. guarantees for the human development of disadvantaged or marginalized groups (such as women, minorities, etc.);
    . enhancement of the basic freedoms of people (Sen 2000) and human rights protection;
    . sustainability, in its social, economic and environmental dimensions;
    . human security being concerned “with how people live and breathe in a society, how freely they exercise their many choices, how much access they have to market and social opportunities - and whether they live in conflict or peace” (UNDP 1994: 22-23).
    The most notable supporters of the theory on human development are Amartya Sen, Nobel Prize in 1998, and Mahbub ul Haq, founder of the Human Development Report in 1990.

    BALDI S., “L’indice di sviluppo umano delle Nazioni Unite. Vantaggi e limiti della misurazione sintetica dello sviluppo” in Affari Sociali Internazionali, n.3, 1998, Franco Angeli Editore.
    DENEULIN S. and LILA S. (Eds), An introduction to the Human Development and Capability Approach, London, Sterling VA, 2009.
    SEN A., Development as Freedom, Oxford, Oxford University Press, 1999.
    SEN A., Inequality Reexamined, Oxford, Oxford University Press, 1992.
    UNDP, Human Development Report 1990, New York, Oxford University Press 1990
    UNDP, Human Development Report 1994, New York: Oxford University Press, 1994
    UNDP, Human Development Report 1995, New York, Oxford University Press 1995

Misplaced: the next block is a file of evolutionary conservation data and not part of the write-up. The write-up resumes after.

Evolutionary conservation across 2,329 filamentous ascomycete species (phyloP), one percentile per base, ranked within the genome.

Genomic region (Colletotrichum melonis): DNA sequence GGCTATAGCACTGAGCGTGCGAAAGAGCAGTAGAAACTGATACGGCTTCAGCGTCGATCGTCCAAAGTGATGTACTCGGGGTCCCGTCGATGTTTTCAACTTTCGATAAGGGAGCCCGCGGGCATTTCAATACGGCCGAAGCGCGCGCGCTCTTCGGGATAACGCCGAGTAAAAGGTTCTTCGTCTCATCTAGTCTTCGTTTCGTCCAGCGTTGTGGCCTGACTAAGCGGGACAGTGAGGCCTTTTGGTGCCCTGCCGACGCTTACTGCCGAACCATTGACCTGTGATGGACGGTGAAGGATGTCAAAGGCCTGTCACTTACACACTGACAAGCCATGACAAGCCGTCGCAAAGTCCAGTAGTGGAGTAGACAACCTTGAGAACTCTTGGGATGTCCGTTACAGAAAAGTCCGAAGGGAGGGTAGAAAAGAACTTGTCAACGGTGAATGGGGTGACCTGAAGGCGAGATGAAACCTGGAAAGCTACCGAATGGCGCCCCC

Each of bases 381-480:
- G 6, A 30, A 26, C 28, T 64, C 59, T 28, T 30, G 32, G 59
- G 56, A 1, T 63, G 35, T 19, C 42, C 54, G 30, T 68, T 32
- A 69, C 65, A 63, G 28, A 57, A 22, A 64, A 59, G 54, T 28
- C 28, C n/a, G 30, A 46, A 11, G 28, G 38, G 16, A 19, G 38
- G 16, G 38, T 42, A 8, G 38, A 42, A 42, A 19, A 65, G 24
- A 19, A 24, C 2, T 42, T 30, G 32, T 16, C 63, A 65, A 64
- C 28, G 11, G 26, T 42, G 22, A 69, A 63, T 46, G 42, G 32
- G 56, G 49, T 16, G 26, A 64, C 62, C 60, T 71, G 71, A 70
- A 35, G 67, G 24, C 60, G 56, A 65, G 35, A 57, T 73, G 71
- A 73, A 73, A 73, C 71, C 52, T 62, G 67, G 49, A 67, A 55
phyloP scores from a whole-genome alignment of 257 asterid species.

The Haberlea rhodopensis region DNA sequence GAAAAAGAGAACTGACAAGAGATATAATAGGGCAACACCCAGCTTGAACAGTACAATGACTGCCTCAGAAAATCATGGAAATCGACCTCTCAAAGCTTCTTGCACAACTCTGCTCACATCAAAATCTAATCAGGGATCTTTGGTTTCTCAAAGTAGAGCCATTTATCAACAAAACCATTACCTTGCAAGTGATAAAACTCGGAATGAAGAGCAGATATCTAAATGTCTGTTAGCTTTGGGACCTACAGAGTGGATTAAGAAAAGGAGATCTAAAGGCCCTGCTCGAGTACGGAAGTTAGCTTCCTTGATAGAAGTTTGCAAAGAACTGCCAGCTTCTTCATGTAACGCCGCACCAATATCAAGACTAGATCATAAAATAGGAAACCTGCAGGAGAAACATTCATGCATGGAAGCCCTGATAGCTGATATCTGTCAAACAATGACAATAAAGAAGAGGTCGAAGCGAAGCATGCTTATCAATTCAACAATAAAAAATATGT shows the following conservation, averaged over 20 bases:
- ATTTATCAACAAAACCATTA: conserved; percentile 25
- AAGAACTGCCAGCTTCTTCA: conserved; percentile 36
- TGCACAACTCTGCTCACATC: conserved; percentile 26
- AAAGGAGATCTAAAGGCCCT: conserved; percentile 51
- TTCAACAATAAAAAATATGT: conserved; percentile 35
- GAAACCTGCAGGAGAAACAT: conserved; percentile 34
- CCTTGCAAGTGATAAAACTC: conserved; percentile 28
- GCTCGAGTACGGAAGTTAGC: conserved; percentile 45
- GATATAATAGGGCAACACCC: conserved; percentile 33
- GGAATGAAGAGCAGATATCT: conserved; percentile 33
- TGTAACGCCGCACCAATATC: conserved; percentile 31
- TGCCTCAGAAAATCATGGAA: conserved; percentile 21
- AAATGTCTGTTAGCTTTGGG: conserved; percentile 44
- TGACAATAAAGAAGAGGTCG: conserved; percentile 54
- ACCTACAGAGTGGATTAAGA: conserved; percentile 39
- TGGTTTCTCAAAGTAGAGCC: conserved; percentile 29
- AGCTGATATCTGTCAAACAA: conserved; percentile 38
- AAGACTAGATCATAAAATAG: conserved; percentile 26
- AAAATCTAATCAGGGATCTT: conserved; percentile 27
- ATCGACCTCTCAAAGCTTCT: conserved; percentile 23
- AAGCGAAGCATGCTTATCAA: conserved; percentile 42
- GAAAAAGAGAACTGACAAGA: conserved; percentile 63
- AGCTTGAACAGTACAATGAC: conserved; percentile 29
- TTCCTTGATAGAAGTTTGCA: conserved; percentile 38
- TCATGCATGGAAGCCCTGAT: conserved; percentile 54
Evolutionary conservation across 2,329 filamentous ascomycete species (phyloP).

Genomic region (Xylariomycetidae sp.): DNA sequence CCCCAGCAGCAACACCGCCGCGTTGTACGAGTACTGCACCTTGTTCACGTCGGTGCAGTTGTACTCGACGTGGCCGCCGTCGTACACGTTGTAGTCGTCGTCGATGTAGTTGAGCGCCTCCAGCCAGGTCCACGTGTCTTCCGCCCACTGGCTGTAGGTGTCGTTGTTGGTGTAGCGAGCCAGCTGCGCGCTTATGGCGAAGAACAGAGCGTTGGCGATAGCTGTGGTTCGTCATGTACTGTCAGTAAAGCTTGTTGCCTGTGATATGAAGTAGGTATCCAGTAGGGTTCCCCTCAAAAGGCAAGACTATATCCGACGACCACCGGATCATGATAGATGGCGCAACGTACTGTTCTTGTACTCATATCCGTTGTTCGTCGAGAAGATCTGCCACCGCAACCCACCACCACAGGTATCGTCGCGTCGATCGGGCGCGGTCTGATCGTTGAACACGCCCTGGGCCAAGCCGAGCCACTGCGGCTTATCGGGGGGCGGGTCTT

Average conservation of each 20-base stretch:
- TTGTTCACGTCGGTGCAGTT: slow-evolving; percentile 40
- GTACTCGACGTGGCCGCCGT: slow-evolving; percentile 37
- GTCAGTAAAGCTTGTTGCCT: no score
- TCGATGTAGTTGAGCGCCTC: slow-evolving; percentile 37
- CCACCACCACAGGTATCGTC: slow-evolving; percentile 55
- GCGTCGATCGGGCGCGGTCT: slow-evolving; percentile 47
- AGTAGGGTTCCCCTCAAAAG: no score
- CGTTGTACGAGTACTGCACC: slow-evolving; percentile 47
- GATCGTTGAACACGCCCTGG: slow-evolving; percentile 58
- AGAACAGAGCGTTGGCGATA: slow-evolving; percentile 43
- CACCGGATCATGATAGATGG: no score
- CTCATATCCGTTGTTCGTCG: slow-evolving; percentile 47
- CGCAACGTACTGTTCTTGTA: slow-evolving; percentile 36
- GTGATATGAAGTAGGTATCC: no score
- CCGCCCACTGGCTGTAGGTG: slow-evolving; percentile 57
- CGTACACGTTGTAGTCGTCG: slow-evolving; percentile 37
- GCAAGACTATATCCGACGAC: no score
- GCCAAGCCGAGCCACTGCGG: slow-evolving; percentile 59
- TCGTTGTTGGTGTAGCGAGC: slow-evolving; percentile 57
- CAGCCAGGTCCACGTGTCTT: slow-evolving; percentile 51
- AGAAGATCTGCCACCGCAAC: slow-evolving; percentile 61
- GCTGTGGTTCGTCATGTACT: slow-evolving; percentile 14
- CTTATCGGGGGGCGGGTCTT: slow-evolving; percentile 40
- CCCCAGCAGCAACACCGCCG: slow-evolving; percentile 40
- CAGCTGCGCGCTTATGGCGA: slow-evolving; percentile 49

UNDP, Human Development Report 2007, New York, Oxford University Press 2007

    Editor: Valentina GENTILE
    © 2010 ASSONEBB


    The Human Development Report (HDR) is a tool of the United Nation Development Program aimed at providing a user-friendly method to study and analyze the human dimension of development at both national and global levels. The HDRs are edited each year by different groups of leading scholars and practitioners. The first Report was published in 1990 under the direction of the Special Advisor of the Administrator of the UNDP, Mahbub ul Haq.
    In the last twenty years, the HDRs have deepened different issues related to human development and formulated new indexes, which provide quantitative data for measuring the different dimensions of human development. During the years, the Human Development Indexes (LINK) have been enhanced and further improved. These include the Human Development Index (HDI), Gender-related Development Index (GDI), Gender Empowerment Measure (GEM), and Human Poverty Index (HPI).

    UNDP, Human Development Report 1990, New York, Oxford University Press 1990
    © 2010 ASSONEBB

Selected letter: H English version